'This book... counters some of the claptrap uttered [about the bomber war]. It is also a compelling and very moving account.' Major General Julian Thompson CB OBE 'Rarely has oral history been put to better use.' Blake Morrison, Independent on Sunday 'An engrossing study... a valuable contribution to the history of air warfare.' Saul David, Sunday TelegraphFrom the Publisher:
The bomber campaign was the most controversial of World War II. Did it help bring Germany to her knees? Was the RAF wrong to bomb cities? Did the USAAF really attack only military targets? Was anything achieved but the death of women and children? If not, are the bombers - and especially Sir Arthur Harris - war criminals? Or were all means justified against the Nazis?;Robin Neillands examines every detail of the campaign, and also the day-by-day, night-by-night endurance of the crews, flying to the limit, well aware of their fate if shot down. He draws on the personal experiences of not only British but of American, Australian, Canadian and other Allied fliers as well, and also of German aircrew and civilians.;Neillands also examines the moral issues, and the case against Harris in particular. This text aims to contribute to the history of conflict; the age of freefall bombs has passed, but veterans are still alive to state their case, and to tell a new generation what their war was like.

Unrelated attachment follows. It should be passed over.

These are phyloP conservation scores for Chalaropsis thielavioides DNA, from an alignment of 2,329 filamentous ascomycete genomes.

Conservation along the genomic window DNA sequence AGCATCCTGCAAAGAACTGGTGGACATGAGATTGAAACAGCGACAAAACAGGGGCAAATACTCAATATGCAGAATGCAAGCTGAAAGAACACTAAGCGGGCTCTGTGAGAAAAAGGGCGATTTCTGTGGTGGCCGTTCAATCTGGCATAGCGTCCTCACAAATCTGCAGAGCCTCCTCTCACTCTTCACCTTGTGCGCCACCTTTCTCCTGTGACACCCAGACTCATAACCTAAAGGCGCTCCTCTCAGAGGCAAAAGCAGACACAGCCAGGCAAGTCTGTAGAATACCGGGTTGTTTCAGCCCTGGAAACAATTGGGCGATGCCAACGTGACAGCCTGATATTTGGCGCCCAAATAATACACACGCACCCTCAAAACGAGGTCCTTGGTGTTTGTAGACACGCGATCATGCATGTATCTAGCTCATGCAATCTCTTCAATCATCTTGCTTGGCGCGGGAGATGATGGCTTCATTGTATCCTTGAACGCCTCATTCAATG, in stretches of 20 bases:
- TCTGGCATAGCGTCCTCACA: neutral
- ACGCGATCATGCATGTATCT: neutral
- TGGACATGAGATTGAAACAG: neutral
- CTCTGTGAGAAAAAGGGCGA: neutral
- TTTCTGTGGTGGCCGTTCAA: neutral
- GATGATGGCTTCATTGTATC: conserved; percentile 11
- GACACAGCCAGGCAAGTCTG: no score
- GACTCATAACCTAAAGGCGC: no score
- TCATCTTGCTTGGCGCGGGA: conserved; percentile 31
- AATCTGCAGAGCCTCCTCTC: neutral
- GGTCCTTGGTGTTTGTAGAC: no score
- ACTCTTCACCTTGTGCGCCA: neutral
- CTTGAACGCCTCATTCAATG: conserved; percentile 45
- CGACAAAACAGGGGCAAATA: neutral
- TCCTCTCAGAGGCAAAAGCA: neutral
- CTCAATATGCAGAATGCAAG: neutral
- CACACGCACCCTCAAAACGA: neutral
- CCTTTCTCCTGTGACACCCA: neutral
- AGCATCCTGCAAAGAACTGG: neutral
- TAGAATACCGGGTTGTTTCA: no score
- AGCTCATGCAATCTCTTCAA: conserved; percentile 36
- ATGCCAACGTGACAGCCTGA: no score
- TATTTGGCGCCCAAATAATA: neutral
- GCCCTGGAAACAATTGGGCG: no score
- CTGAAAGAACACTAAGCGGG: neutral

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Descripción JOHN MURRAY, 2002. Paperback. Estado de conservación: New. book. Nº de ref. de la librería 0719556449